Common Questions

 

What is LAFCo?

Local Agency Formation Commissions, known as LAFCos, were created in each county by the California State Legislature in 1963 with regulatory and planning responsibilities to coordinate the timely development of local governmental agencies and their services while protecting agricultural and open-space resources. Most notably, this includes managing local government boundary changes by approving or disapproving proposals involving the formation, expansion, or dissolution of cities and special districts.

 

Are LAFCos independent?

Yes. Each LAFCo operates independently of the State and local government agencies. However, LAFCos are tasked with administering a section of Government Code (Section 56000, et seq.) known as the Cortese-Knox-Hertzberg Local Government Reorganization Act of 2000.  This Act requires LAFCos to act within a set of State-mandated parameters encouraging planned, well-ordered, efficient urban development patterns, the preservation of open-space lands, and the discouragement of urban sprawl.

 

What does LAFCo do?

LAFCos are responsible for reviewing and approving proposed jurisdictional boundary changes including annexations and detachments to/from cities and special districts, incorporation of new cities, formation of new special districts, and the consolidation, merger, and dissolution of existing special districts. LAFCos are also responsible for reviewing and approving out-of-agency service area agreements between local governmental agencies and new or different functions or classes of services for cities and special districts. LAFCos also conduct studies to help perform their regulatory duties, including municipal service reviews to evaluate the level and range of services for establishing and updating cities and special districts' spheres of influence.

 

What are special districts?

Special districts serve important roles in California given that they are responsible for providing a range of municipal services such as water, sewer or fire - within particular areas, such as unincorporated communities. Special districts fall into two categories, independent and dependent. Independent special districts have a board of directors elected by the voters that reside within their boundaries. Dependent special districts have a board of directors appointed by other local agencies or whose board members are the board of supervisors or city council.

 

Do LAFCos oversee school districts?

No. School districts fall under their own section of State law. LAFCos do not oversee school districts in any way, although proposals for new school sites that will require the extension of municipal services to unincorporated areas are reviewed by LAFCos.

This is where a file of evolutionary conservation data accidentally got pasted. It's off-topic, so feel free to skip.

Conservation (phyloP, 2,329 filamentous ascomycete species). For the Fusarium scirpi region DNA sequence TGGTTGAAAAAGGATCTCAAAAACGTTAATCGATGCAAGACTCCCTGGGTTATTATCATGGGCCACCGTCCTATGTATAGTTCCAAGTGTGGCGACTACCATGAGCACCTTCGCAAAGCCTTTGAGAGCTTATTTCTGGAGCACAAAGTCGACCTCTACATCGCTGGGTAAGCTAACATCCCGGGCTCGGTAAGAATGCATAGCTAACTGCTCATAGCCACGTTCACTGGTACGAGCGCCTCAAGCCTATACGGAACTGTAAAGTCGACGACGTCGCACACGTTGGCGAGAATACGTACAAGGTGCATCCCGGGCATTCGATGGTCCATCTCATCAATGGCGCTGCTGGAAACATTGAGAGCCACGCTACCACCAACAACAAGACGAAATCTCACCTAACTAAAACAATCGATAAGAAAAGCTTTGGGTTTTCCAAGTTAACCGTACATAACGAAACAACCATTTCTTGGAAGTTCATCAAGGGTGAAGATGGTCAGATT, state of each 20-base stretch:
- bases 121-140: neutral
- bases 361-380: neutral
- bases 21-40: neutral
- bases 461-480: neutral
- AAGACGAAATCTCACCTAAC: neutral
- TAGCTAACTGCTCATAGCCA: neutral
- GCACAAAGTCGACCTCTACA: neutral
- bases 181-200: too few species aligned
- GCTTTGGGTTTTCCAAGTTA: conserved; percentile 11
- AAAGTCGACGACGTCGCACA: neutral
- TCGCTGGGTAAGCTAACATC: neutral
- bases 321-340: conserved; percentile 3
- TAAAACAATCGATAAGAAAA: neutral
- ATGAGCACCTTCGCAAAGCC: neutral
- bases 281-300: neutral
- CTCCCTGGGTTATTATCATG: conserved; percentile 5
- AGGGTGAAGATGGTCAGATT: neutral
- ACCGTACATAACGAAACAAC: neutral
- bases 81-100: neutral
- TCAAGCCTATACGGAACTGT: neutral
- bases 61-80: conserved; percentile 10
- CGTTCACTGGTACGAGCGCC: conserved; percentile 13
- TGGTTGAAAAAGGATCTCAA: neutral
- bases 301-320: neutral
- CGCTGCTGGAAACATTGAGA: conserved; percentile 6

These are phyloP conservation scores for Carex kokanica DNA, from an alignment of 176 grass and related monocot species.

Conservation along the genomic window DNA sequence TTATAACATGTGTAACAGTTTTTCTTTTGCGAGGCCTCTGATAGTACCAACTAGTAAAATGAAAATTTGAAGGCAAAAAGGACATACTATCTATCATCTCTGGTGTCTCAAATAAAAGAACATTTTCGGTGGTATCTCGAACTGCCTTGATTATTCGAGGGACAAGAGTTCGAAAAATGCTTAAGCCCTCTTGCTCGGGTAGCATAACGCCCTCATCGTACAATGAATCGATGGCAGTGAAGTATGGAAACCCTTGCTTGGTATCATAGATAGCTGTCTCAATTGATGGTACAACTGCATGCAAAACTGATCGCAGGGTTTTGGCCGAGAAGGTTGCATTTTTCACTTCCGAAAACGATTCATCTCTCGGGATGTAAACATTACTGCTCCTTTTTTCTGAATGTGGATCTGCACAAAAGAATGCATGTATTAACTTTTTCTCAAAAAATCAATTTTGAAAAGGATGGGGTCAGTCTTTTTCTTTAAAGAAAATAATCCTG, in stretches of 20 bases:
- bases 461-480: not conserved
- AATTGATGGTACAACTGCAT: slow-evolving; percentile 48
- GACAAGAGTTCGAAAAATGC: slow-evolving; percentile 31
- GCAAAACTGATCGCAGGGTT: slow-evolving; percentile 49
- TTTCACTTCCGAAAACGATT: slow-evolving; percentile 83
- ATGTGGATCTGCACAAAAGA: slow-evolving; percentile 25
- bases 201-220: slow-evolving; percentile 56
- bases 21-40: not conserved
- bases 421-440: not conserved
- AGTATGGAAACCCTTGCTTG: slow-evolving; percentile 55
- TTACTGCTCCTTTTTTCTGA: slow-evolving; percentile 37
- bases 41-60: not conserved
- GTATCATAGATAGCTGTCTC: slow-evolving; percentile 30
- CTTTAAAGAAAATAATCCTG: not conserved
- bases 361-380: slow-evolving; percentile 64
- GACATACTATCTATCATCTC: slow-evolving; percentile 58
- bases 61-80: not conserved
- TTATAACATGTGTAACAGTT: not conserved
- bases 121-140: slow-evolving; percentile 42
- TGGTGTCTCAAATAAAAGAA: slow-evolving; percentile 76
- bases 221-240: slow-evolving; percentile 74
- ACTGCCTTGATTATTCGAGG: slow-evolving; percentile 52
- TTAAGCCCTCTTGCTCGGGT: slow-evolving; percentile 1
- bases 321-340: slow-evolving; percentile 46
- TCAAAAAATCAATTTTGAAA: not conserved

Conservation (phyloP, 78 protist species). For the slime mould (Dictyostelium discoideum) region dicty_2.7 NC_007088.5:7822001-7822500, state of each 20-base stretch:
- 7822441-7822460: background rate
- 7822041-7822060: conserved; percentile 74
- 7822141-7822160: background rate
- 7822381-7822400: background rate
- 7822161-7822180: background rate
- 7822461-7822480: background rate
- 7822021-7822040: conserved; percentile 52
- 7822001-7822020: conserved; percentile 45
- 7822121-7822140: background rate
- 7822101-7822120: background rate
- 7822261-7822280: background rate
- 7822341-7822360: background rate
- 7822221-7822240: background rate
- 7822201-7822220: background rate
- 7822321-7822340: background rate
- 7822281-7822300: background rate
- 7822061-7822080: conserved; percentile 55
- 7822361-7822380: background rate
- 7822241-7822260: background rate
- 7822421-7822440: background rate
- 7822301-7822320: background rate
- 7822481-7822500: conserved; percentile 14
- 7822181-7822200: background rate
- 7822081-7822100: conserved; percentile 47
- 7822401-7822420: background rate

Who serves on LAFCo?

The Humboldt LAFCo is composed of five regular commissioners: two county supervisorial members, two city council members, two special district members, and one public member. Commission members serve four-year terms. There is also one alternate member for each of the four classifications. The Commission employs its own staff, an Executive Officer and Administrator.

 

When and where does LAFCo meet?

LAFCo meetings are scheduled every other month on the third Wednesday at 9:00 a.m. in the Humboldt County Board of Supervisors' Chambers, Humboldt County Courthouse, 825 Fifth Street, Eureka.

 

Are LAFCos subject to the Brown Act and the Political Reform Act?

Yes. LAFCo's members are subject to the same laws and restrictions that apply to all locally elected officials with respect to ensuring all actions are taken openly with full disclosure to the public as well as filing annual Statement of Economic Interests forms.

 

How do I submit a proposal with LAFCo?

Cities and special districts may submit proposals to LAFCo by certified resolution or petition of landowners/registered voters making application. The following proposals must be reviewed and approved by LAFCo:

  • Adding land to a city or special district (annexation)
  • Creating a new city or special district (incorporation or formation)
  • Removing land from a city or special district (detachment)
  • Consolidating, merging, or dissolving cities or special districts
  • Out-of-agency service extensions for public health and safety reasons (e.g., failing septic tank)
  • Adding or removing a new or different function or class of service

 

What is a sphere of influence?

A sphere of influence is a boundary, adopted by LAFCo, for the probable future service area of a city or special district. In general, the sphere of influence tells residents, landowners, and public officials where LAFCo thinks a city or special district will annex territory and extend services in the future. All boundary changes, such as annexations, must be consistent with the city or special district’s sphere of influence.

 

Can a sphere of influence be changed?

Yes. LAFCo has the authority to amend or update spheres of influence. LAFCo is required to review spheres of influence for cities and special districts at 5-year intervals and either adopts or amends them as necessary. However, a city or special district may apply to LAFCo to amend their sphere of influence at any particular time if a need arises.